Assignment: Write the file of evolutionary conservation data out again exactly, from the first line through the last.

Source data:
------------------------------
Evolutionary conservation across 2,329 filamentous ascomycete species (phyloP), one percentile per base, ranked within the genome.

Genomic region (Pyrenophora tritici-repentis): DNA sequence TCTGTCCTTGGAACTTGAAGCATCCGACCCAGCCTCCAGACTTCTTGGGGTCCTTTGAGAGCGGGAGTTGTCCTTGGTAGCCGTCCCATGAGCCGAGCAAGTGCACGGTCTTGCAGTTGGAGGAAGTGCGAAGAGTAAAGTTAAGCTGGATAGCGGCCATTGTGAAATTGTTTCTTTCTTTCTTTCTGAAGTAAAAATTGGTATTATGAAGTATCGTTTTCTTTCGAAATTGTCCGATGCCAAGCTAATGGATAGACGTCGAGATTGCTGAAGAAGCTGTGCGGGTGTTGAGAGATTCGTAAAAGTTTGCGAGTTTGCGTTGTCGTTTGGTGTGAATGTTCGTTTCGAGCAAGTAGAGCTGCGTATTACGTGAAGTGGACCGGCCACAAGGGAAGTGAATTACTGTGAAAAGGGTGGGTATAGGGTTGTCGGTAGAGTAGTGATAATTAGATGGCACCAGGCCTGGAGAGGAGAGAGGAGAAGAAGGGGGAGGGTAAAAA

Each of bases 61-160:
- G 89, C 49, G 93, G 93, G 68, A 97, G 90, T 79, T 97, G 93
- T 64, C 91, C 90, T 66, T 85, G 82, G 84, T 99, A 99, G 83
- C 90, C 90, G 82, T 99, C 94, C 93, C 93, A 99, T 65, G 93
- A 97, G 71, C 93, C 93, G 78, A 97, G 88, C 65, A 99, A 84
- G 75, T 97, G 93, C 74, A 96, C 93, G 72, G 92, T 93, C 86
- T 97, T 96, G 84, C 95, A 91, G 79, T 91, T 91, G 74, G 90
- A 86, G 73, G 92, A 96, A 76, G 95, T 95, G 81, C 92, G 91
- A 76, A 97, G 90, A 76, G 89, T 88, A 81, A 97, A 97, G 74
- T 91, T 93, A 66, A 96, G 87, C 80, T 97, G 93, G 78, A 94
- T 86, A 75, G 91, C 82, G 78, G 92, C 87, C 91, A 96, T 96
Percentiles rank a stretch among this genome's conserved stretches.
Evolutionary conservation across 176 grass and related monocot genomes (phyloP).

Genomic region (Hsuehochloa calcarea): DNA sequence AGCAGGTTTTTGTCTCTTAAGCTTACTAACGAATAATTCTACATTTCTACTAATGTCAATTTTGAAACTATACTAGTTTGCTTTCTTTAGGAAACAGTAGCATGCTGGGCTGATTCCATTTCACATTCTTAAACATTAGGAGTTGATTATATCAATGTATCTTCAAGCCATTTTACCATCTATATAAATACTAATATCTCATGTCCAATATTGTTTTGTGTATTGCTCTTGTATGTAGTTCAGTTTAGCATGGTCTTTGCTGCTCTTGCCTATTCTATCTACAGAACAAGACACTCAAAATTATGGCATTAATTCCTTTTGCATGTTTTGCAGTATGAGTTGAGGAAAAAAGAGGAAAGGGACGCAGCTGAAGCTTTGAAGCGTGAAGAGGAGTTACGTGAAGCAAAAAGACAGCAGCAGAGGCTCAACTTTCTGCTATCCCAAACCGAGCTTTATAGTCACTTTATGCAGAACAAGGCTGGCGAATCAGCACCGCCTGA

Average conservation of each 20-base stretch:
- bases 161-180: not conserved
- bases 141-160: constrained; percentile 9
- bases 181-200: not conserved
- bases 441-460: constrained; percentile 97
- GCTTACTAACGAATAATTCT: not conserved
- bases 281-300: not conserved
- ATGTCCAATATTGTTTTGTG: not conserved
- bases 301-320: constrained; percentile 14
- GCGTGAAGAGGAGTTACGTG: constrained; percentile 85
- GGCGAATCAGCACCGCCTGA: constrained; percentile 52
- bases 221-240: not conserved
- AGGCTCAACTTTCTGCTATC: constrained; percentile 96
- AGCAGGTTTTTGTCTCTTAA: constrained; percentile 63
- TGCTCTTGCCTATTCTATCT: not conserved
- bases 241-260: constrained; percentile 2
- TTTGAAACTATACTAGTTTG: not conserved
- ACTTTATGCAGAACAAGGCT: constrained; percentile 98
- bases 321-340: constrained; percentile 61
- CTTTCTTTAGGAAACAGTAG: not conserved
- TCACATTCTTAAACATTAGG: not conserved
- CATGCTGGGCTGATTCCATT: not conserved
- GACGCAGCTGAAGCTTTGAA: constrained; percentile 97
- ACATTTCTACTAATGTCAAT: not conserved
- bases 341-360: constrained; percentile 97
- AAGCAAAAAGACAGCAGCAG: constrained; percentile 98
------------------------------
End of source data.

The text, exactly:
Evolutionary conservation across 2,329 filamentous ascomycete species (phyloP), one percentile per base, ranked within the genome.

Genomic region (Pyrenophora tritici-repentis): DNA sequence TCTGTCCTTGGAACTTGAAGCATCCGACCCAGCCTCCAGACTTCTTGGGGTCCTTTGAGAGCGGGAGTTGTCCTTGGTAGCCGTCCCATGAGCCGAGCAAGTGCACGGTCTTGCAGTTGGAGGAAGTGCGAAGAGTAAAGTTAAGCTGGATAGCGGCCATTGTGAAATTGTTTCTTTCTTTCTTTCTGAAGTAAAAATTGGTATTATGAAGTATCGTTTTCTTTCGAAATTGTCCGATGCCAAGCTAATGGATAGACGTCGAGATTGCTGAAGAAGCTGTGCGGGTGTTGAGAGATTCGTAAAAGTTTGCGAGTTTGCGTTGTCGTTTGGTGTGAATGTTCGTTTCGAGCAAGTAGAGCTGCGTATTACGTGAAGTGGACCGGCCACAAGGGAAGTGAATTACTGTGAAAAGGGTGGGTATAGGGTTGTCGGTAGAGTAGTGATAATTAGATGGCACCAGGCCTGGAGAGGAGAGAGGAGAAGAAGGGGGAGGGTAAAAA

Each of bases 61-160:
- G 89, C 49, G 93, G 93, G 68, A 97, G 90, T 79, T 97, G 93
- T 64, C 91, C 90, T 66, T 85, G 82, G 84, T 99, A 99, G 83
- C 90, C 90, G 82, T 99, C 94, C 93, C 93, A 99, T 65, G 93
- A 97, G 71, C 93, C 93, G 78, A 97, G 88, C 65, A 99, A 84
- G 75, T 97, G 93, C 74, A 96, C 93, G 72, G 92, T 93, C 86
- T 97, T 96, G 84, C 95, A 91, G 79, T 91, T 91, G 74, G 90
- A 86, G 73, G 92, A 96, A 76, G 95, T 95, G 81, C 92, G 91
- A 76, A 97, G 90, A 76, G 89, T 88, A 81, A 97, A 97, G 74
- T 91, T 93, A 66, A 96, G 87, C 80, T 97, G 93, G 78, A 94
- T 86, A 75, G 91, C 82, G 78, G 92, C 87, C 91, A 96, T 96
Percentiles rank a stretch among this genome's conserved stretches.
Evolutionary conservation across 176 grass and related monocot genomes (phyloP).

Genomic region (Hsuehochloa calcarea): DNA sequence AGCAGGTTTTTGTCTCTTAAGCTTACTAACGAATAATTCTACATTTCTACTAATGTCAATTTTGAAACTATACTAGTTTGCTTTCTTTAGGAAACAGTAGCATGCTGGGCTGATTCCATTTCACATTCTTAAACATTAGGAGTTGATTATATCAATGTATCTTCAAGCCATTTTACCATCTATATAAATACTAATATCTCATGTCCAATATTGTTTTGTGTATTGCTCTTGTATGTAGTTCAGTTTAGCATGGTCTTTGCTGCTCTTGCCTATTCTATCTACAGAACAAGACACTCAAAATTATGGCATTAATTCCTTTTGCATGTTTTGCAGTATGAGTTGAGGAAAAAAGAGGAAAGGGACGCAGCTGAAGCTTTGAAGCGTGAAGAGGAGTTACGTGAAGCAAAAAGACAGCAGCAGAGGCTCAACTTTCTGCTATCCCAAACCGAGCTTTATAGTCACTTTATGCAGAACAAGGCTGGCGAATCAGCACCGCCTGA

Average conservation of each 20-base stretch:
- bases 161-180: not conserved
- bases 141-160: constrained; percentile 9
- bases 181-200: not conserved
- bases 441-460: constrained; percentile 97
- GCTTACTAACGAATAATTCT: not conserved
- bases 281-300: not conserved
- ATGTCCAATATTGTTTTGTG: not conserved
- bases 301-320: constrained; percentile 14
- GCGTGAAGAGGAGTTACGTG: constrained; percentile 85
- GGCGAATCAGCACCGCCTGA: constrained; percentile 52
- bases 221-240: not conserved
- AGGCTCAACTTTCTGCTATC: constrained; percentile 96
- AGCAGGTTTTTGTCTCTTAA: constrained; percentile 63
- TGCTCTTGCCTATTCTATCT: not conserved
- bases 241-260: constrained; percentile 2
- TTTGAAACTATACTAGTTTG: not conserved
- ACTTTATGCAGAACAAGGCT: constrained; percentile 98
- bases 321-340: constrained; percentile 61
- CTTTCTTTAGGAAACAGTAG: not conserved
- TCACATTCTTAAACATTAGG: not conserved
- CATGCTGGGCTGATTCCATT: not conserved
- GACGCAGCTGAAGCTTTGAA: constrained; percentile 97
- ACATTTCTACTAATGTCAAT: not conserved
- bases 341-360: constrained; percentile 97
- AAGCAAAAAGACAGCAGCAG: constrained; percentile 98